Missing (Theatrical)

After her mother goes missing, a young woman tries to find her from home, using tools available to her online.

February 1, 2023 4 Min Read

Review by: Matt Malouf

Plot: What’s it about?

Taking a cue from Searching from a few years ago, this sort-of-sequel has the same basic format while (obviously) changing the central mystery a bit. This time it is up to a young girl to try and find out what happened to her mother who’s gone missing. While it has some effective moments, ultimately it left me a bit cold. Searching, I found to work for me and make me care and want to play along, this one, however, falls flat. There’s just enough on display here to make it somewhat engaging, even if it runs out of energy before the finish line.

We learn in the early moments of the film that June (Storm Reid) lost her father to cancer at an early age. This allows she and her mother, Grace (Nia Long) to relocate to L.A., after leaving San Antonio. Now, 18, June wishes her mother wouldn’t have such a tight grip on her and not worry so much. Be that as it may, she is taking a trip with her new boyfriend, Kevin (Ken Leung) to Colombia for a little getaway. This doesn’t mean she won’t be doing her best to keep her eyes on June while they’re away. The trouble arises when June goes to pick them up from the airport, only to find that they are not there. This is obvious reason for concern, and so begins June’s search to find out what happened. Those familiar with Searching will know how the entire film plays out. Unlike a traditional thriller, this one is shown entirely on an iPhone screen or other mobile and digital devices. It can be a fun, if very gimmicky tactic. And therein lies my problem. What I felt worked before, simply doesn’t work as well here. With Searching, it really had me invested in the central mystery and I was trying hard to figure it out. In fact, the only detractor from my initial experience was a young boy with his mother narrating the entire film and trying to figure out what happened. Spoiler alert: he was wrong more often than he was right.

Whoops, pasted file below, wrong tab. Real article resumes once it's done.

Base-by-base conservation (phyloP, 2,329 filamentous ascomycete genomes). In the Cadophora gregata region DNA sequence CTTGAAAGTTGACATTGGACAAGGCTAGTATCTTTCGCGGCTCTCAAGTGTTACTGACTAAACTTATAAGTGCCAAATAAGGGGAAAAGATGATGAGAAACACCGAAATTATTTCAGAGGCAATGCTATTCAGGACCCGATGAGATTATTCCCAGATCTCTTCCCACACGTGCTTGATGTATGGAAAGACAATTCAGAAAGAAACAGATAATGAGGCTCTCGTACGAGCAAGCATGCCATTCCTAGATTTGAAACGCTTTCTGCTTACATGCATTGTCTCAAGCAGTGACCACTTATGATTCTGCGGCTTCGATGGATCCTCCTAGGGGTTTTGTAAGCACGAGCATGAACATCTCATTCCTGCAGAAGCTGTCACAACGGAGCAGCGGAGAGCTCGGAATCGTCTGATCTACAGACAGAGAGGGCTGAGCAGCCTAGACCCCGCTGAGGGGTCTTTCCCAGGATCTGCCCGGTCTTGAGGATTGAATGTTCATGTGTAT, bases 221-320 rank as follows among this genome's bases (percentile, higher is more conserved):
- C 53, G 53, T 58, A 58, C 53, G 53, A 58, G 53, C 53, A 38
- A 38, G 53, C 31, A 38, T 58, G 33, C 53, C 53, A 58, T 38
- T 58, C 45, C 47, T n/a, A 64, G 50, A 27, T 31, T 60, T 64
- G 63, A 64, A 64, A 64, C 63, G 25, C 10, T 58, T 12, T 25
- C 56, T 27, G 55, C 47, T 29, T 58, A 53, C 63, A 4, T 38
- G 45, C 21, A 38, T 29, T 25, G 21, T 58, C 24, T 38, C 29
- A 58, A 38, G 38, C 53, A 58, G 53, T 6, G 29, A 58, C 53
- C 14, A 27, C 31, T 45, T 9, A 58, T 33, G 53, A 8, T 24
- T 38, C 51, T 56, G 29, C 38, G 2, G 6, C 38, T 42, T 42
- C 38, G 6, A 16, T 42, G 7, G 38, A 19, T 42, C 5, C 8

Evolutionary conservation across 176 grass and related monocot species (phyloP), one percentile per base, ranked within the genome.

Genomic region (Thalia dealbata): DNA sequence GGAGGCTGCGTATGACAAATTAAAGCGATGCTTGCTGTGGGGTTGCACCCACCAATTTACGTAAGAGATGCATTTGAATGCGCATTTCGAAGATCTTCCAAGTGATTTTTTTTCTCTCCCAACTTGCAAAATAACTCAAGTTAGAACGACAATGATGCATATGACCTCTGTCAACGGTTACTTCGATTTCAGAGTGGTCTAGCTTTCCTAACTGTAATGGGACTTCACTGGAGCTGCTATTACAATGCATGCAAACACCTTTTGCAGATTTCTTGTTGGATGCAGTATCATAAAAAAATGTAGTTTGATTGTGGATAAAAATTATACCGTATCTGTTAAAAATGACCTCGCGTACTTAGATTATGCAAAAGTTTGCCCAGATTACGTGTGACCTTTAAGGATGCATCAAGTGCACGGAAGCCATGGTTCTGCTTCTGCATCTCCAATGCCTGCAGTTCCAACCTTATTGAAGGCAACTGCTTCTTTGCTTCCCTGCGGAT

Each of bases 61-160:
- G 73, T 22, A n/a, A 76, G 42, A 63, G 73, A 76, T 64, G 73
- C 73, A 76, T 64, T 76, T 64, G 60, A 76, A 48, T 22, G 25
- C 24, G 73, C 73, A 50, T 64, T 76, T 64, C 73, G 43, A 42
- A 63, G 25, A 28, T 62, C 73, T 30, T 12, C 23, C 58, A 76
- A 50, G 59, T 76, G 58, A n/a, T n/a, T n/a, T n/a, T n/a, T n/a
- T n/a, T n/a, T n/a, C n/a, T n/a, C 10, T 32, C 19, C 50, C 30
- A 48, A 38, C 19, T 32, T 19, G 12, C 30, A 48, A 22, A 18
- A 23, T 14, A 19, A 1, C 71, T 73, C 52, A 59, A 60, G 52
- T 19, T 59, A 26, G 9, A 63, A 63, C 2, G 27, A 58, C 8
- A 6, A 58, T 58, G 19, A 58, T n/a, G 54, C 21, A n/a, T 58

That isn’t to say that Missing is a total bust. It isn’t. In fact, I’d say it is still worth seeing with adjusted expectations. I just don’t think this one is nearly as good as it could or should have been. The last half gets a bit silly, and I simply wasn’t as involved here as I had hoped. I haven’t revealed much of what happens as that would spoil some of the fun. Unfortunately, things become just a bit too convoluted for their own good. The film is certainly easy to relate to in the way we use (or overuse) technology and are consumed by what we put out there. That helps our central character try and solve the case. If more films of this sort are to be made (and we can most certainly expect them to be) then I just hope, they work on the execution.

The Bottom Line

Missing has just enough going for it to give a mild recommendation even if it runs out of steam long before the end credits roll. I’d say if you enjoyed Searching, and don’t mind that style of film then you should enjoy this one. Mostly.